• Exterior view of Bremen Art Gallery with reflection on the lake in an evening setting
    Bremen Art Gallery ©BTZ Bremer Touristik-Zentrale/Jan Rathke
  • Exhibition of original Porsche cars from different eras
    Porsche Museum in Stuttgart ©Porsche Museum
  • Völklingen Ironworks: a tangle of steel and blast furnaces
    Völklingen Ironworks UNESCO World Heritage site ©wikipedia/Jotha56
  • The foyer of the Focke Museum in Bremen with archaeological stone statues and historical paintings
    Bremen - Focke-Museum ©BTZ Bremer Touristik-Zentrale/Carsten Heidmann
  • Interior view of the function room with special lighting elements in the Oberhausen Gasometer
    Oberhausen Gasometer ©Gasometer Oberhausen/Thomas Machoczek
  • View inside the Royal Cabinet of Mathematical and Physical Instruments: a portico houses rows of glass display cabinets containing elaborately embellished, historical physical instruments
    The Royal Cabinet of Mathematical and Physical Instruments, part of the Dresden State Art Collections ©Staatliche Kunstsammlung Dresden/Hans Christian Krass
  • Model cars made of wood in the Mercedes Museum in Stuttgart
    Mercedes Museum in Stuttgart ©Daimler AG
  • Group of visitors with walking canes and a tour guide at the Dialogue Museum in Frankfurt
    Dialogue Museum in Frankfurt ©DialogMuseum/Jürgen Röhrscheidt
  • The backdrop for the Cathedral Steps festival plays with elaborate stage design and impressive colours, and Erfurt Cathedral in the background
    Erfurt: Cathedral Steps Festival ©Thüringer Tourismus GmbH/L. Edelhoff

Seeing, hearing, feeling culture.

With 42 UNESCO World Heritage sites, architectural masterpieces from the Middle Ages to the Bauhaus, over 6,000 museums, hundreds of theatres and world famous orchestras and an agile, contemporary creative scene, Germany truly shines as a cultural destination of distinction. Our endeavour to make these treasures accessible to everyone is every bit as multi-layered as the tourist amenities themselves.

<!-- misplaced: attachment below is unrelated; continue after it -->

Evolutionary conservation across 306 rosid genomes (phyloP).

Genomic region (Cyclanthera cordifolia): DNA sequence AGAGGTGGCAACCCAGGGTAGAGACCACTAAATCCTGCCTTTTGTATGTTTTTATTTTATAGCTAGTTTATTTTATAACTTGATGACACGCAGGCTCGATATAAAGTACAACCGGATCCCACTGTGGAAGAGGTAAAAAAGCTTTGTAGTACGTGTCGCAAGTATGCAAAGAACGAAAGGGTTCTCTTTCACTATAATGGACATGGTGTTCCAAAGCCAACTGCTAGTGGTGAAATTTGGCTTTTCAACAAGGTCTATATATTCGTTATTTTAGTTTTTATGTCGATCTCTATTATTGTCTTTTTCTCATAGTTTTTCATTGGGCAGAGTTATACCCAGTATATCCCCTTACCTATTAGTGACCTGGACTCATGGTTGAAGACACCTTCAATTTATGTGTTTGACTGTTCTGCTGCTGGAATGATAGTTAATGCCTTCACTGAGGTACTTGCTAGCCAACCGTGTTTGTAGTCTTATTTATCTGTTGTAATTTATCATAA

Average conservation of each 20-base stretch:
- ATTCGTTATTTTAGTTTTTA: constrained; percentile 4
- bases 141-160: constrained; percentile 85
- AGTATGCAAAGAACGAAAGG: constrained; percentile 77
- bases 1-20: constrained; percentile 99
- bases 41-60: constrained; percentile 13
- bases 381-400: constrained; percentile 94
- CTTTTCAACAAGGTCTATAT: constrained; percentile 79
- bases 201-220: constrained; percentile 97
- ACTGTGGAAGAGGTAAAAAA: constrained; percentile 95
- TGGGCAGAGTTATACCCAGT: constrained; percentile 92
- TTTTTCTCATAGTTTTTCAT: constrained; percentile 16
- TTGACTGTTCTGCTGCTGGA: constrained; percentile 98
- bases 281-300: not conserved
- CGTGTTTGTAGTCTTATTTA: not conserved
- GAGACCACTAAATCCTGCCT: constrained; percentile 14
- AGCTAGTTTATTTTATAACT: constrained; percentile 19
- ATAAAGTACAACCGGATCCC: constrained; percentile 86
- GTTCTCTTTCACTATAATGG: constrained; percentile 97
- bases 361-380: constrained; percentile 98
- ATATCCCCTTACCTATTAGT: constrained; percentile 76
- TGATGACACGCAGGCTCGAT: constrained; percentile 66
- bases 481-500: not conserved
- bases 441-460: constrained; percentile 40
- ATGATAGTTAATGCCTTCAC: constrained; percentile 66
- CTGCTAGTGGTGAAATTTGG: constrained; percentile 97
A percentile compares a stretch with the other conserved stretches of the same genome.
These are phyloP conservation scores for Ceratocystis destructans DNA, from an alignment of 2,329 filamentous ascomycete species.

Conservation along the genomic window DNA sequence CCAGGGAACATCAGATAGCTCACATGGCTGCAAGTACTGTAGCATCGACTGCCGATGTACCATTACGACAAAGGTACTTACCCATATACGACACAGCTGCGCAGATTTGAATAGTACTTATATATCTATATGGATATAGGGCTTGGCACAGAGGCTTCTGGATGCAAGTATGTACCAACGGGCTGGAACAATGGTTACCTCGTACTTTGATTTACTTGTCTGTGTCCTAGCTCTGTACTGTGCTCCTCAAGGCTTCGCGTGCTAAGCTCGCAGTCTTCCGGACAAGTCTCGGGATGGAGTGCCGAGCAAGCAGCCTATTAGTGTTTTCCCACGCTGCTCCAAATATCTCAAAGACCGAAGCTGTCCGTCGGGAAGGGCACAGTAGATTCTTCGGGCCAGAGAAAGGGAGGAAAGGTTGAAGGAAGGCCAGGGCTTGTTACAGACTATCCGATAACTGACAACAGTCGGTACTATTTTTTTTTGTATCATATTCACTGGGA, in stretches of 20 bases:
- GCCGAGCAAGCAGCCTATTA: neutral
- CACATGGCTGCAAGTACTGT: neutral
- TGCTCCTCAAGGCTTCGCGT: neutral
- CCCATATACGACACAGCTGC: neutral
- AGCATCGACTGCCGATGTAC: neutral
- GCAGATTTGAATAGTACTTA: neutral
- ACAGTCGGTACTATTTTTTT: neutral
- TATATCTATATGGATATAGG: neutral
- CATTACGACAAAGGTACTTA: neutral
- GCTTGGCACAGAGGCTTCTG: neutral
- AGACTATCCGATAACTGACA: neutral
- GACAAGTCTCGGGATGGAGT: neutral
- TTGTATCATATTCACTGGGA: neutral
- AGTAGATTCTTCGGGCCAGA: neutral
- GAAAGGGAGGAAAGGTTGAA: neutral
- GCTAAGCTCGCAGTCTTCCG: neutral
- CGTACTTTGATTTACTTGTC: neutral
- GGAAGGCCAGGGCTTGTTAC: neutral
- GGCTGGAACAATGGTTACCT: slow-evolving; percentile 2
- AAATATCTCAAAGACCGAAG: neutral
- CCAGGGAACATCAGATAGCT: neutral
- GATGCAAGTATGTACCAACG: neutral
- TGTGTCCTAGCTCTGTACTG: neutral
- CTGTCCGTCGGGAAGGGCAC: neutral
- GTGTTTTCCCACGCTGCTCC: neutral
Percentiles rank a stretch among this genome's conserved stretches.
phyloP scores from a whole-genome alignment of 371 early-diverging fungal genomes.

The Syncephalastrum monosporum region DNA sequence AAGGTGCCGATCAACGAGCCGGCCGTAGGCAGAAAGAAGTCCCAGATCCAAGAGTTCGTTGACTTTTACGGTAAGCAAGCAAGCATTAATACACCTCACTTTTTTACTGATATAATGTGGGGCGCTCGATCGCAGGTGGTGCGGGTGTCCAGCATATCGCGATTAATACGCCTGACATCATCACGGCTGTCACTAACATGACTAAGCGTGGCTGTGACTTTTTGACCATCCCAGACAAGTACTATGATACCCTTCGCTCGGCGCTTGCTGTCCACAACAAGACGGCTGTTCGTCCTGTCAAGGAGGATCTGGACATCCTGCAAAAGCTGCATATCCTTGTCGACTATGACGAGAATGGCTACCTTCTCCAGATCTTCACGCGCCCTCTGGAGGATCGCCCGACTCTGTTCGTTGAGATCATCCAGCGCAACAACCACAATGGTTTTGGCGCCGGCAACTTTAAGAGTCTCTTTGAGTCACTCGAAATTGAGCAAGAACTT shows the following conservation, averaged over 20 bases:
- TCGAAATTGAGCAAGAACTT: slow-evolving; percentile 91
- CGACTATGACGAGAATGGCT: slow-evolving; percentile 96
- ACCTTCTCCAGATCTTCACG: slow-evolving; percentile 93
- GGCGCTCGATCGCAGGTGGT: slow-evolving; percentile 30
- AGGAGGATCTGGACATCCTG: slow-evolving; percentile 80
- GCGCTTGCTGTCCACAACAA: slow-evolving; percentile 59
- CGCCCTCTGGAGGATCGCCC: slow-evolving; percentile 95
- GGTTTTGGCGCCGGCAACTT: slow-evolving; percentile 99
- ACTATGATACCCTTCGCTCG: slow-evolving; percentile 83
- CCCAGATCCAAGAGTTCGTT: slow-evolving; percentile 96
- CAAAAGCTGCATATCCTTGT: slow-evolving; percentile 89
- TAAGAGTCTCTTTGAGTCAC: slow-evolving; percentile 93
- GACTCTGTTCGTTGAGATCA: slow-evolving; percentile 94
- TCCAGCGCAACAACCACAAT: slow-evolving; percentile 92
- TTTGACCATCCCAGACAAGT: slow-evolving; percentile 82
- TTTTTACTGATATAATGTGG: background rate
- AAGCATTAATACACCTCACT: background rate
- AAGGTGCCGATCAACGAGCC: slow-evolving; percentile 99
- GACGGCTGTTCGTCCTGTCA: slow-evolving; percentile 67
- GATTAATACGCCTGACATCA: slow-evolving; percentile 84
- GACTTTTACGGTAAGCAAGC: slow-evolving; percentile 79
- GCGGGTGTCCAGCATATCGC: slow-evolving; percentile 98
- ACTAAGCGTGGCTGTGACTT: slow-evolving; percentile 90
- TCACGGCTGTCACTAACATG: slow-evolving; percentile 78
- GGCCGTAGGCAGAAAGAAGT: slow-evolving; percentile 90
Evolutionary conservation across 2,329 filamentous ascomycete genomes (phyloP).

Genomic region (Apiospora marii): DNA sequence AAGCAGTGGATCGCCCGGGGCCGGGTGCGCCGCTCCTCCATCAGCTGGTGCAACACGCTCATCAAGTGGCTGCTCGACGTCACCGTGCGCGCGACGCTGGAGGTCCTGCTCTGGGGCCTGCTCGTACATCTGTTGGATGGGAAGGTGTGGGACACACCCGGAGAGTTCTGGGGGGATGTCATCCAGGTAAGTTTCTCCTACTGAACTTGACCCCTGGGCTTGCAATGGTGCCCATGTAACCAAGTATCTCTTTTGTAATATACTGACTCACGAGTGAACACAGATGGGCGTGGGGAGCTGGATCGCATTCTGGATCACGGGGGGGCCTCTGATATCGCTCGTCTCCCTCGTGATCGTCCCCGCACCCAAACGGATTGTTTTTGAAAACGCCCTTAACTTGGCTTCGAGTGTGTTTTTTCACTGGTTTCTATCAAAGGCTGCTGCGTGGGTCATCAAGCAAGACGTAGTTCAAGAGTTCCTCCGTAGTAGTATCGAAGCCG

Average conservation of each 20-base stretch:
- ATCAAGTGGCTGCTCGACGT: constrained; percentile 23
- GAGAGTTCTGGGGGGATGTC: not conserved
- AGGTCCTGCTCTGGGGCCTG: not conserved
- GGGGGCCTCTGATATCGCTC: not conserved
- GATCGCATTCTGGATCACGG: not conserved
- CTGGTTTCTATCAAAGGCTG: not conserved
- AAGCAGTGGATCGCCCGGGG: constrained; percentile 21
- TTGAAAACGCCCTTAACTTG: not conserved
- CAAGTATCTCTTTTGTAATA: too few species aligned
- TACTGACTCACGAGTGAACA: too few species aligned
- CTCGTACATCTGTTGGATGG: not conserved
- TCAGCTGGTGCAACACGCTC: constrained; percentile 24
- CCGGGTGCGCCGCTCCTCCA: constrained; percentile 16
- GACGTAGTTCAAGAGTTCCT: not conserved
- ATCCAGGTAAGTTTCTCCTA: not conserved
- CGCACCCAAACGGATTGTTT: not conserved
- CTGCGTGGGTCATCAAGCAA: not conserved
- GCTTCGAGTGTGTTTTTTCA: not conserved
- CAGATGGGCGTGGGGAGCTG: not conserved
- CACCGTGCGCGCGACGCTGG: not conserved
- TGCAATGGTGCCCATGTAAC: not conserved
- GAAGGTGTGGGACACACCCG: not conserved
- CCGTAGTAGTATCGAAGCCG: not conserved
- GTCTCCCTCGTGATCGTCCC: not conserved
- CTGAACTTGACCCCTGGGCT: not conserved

Blind and partially sighted children with building blocks at the German Museum of Technology
German Museum of Technology in Berlin

With its Science Center Spectrum, the German Technology Museum in Berlin is an interactive place of learning and experiences. A touchable mock-up of the entire facility is displayed in the fully accessible Infothek. Many of the exhibits include a description in Braille.

Exterior view of Bremen Art Gallery with reflection on the lake in an evening setting
Kunsthalle art gallery in Bremen

The City of Bremen's Kunsthalle art gallery chiefly exhibits French and German art from the 19th and 20th centuries. All rooms have an entrance width of 1.3 metres and are fully accessible. Audio guides are provided; induction loop systems are available for hard of hearing visitors.

Cable car with Ehrenbreitstein Fortress in the background
Ehrenbreitstein Fortress, Koblenz

Today, anybody can conquer Ehrenbreitstein Fortress in Koblenz high above the confluence of the Rhine and Moselle — via the cable car with accessible gondolas or the inclined lift. To help you get your bearings when you arrive, you'll find ramps, a guide system for blind people and audio guides.

Exhibition room at the Bucerius Art Forum with a visitor in a wheelchair in the background
Bucerius Art Forum in Hamburg

Lying in the heart of Hamburg, the Bucerius Art Forum offers four exhibitions all year round on themes from antiquity to the present. The Bucerius Art Forum is fully accessible. Tours in sign language can be booked with the Hamburg Museum Service.

Model cars made of wood in the Mercedes Museum in Stuttgart
Mercedes-Benz Museum in Stuttgart

With ramps and non-slip floors, the Mercedes-Benz Museum in Stuttgart offers a striking journey through the history of the automobile — with audio guides for hard of hearing visitors and videos in sign language. The museum has already received the 'Golden Wheelchair' award.

Group of visitors with walking canes and a tour guide at the Dialogue Museum in Frankfurt
Frankfurt Dialogue Museum

There's nothing to see in Frankfurt's Dialogue Museum. Guided by the blind members of the darkness team in six special experiential rooms, 'Dialogue in the Dark' lets visitors discover the invisible. The museum's surroundings take on a new character – puzzled, impressed and absorbed, sighted visitors learn to see things in a new light.

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